If I would call Jesus my Beloved, it meant I should be the one loving Jesus. And if I love Jesus, I will not only consider what I want but also what He desires. Ever since I entered the convent, Jesus became a lot more real to me. I depended on His love more than I did before because that was the only love I was familiar with, especially when we transferred to Marikina. It often overwhelmed me that I thought if religious life was not for me, I would spend my entire life serving Him and His people, whether I get married or not.

Sr. Sol also taught us how to prepare ourselves for prayer. She said that even though distracted prayer is still a prayer, we could lessen our distractions by learning how to focus.

“Sit straight and still. Do not lean or slouch — that can make you sleepy. Now, place your hands on your knees or keep your palms up. When you’re ready, close your eyes,” instructed Sr. Sol.

When I closed my eyes, Sr. Sol’s voice became a voice in my head. She asked us to focus on the air coming in and out of our lungs, then on the sounds we could hear around us like the electric fan, whizzing cars outside, and birds. She then told us to imagine Jesus in front of us, to tell Him whatever we want to, and imagine Him answering. We then ended our encounter with Jesus with an “Our Father.” Sr. Sol asked us to share how we felt, what we saw, what we said, and what we thought we heard.

“Did you move?” asked Sr. Sol.

“Yes, sister. Once,” answered Nicole, “I thought an insect bit my arm. It was so itchy that I needed to scratch it.”

“That’s normal for beginners. I’ve seen some who can stay still for long hours. They do not move despite the mosquitoes. The longer you keep still, the deeper you get into your prayer. When you move, it’s like going back to square one,” explained Sr. Sol.

We did it again in the next session, but this time, Sr. Sol asked us to write a review of prayer afterwards. I wrote how I felt during the preparation phase. It was a struggle for me to keep still, and my thoughts often elsewhere. I described the sorrow and exhaustion I saw on Jesus’ face when I looked closely on the Benedictine cross, which I visualized when Sr. Sol asked us to imagine the crucifix.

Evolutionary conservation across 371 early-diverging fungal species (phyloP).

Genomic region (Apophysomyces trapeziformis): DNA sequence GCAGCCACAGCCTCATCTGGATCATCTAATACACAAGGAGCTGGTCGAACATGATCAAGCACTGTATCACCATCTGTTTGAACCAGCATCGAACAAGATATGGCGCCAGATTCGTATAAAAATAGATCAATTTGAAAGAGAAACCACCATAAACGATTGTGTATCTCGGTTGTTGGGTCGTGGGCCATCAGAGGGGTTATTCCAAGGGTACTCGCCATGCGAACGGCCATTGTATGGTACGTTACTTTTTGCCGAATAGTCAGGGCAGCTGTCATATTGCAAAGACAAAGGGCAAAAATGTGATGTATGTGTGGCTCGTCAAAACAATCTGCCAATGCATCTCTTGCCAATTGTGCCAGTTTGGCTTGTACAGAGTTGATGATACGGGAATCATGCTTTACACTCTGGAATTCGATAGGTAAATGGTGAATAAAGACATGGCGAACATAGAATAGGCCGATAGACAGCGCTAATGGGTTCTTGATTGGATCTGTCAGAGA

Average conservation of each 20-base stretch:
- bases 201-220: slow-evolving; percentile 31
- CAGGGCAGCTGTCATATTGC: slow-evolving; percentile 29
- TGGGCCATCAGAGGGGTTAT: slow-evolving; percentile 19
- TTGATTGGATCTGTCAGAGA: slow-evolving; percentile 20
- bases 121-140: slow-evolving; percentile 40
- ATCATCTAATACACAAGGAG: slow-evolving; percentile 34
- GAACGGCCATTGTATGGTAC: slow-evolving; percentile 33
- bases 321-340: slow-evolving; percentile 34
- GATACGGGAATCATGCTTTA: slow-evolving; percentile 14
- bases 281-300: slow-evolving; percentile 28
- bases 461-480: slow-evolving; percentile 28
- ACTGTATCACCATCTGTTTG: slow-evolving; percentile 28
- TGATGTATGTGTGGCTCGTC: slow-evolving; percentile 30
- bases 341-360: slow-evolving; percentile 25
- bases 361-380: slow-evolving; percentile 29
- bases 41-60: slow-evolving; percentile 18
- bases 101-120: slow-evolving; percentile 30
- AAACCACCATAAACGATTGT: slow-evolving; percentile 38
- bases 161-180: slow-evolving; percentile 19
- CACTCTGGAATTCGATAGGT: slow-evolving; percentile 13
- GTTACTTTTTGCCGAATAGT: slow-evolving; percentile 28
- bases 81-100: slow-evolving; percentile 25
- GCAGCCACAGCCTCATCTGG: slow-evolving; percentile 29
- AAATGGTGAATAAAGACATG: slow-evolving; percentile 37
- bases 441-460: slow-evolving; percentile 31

“It all spoke of Jesus’ love for me. I asked for His help, told Him, ‘I feel lost.’ He said I just need to hold His hand and we’ll tread the path together. He said that He understands my suffering and confusion, and assured me of His love,” I read from my notebook, which was resting on my palms.

“OK. It seems like Jesus always says a lot of things to the three of you,” Sr. Sol sniggered. “Anyway, when you’re writing a review of prayer, focus on describing the Jesus encounter — that’s the most important part. I encourage you to keep a journal of your prayers because by that, you’ll spot patterns and see how you are with Jesus and how He is with you,” said Sr. Sol.

Next, Sr. Sol asked us to read Psalm 25 and memorize a line or lines that struck us. I chose, “To you, O Lord, I lift up my soul. Oh my God, in you I trust.”

“Now, I’m giving you the freedom to choose a place to pray in. Start by focusing, then pray by saying the lines repeatedly. That will be your mantra. After that, write a review of your prayer. You have 45 minutes to do everything,” said Sr. Sol.

I wanted to go deep in my prayer, so I was determined to master the focusing part. I chose the garden, particularly the hammock. I sat, and as I found my balance in the middle, I lifted my legs and did an Indian sit. I then placed my palms upon my knees and closed my eyes. First, I focused on my breathing, then on the sounds around me. I listened to the rustling, tweeting and buzzing — the sound of nature was the most peaceful sound I ever heard. The air smelled sweet with grass. I felt mosquitoes crawling on my skin, but I thought I was too still they mistook me for a stone statue — they didn’t bite. Stillness felt so good that I wanted to stay that way forever.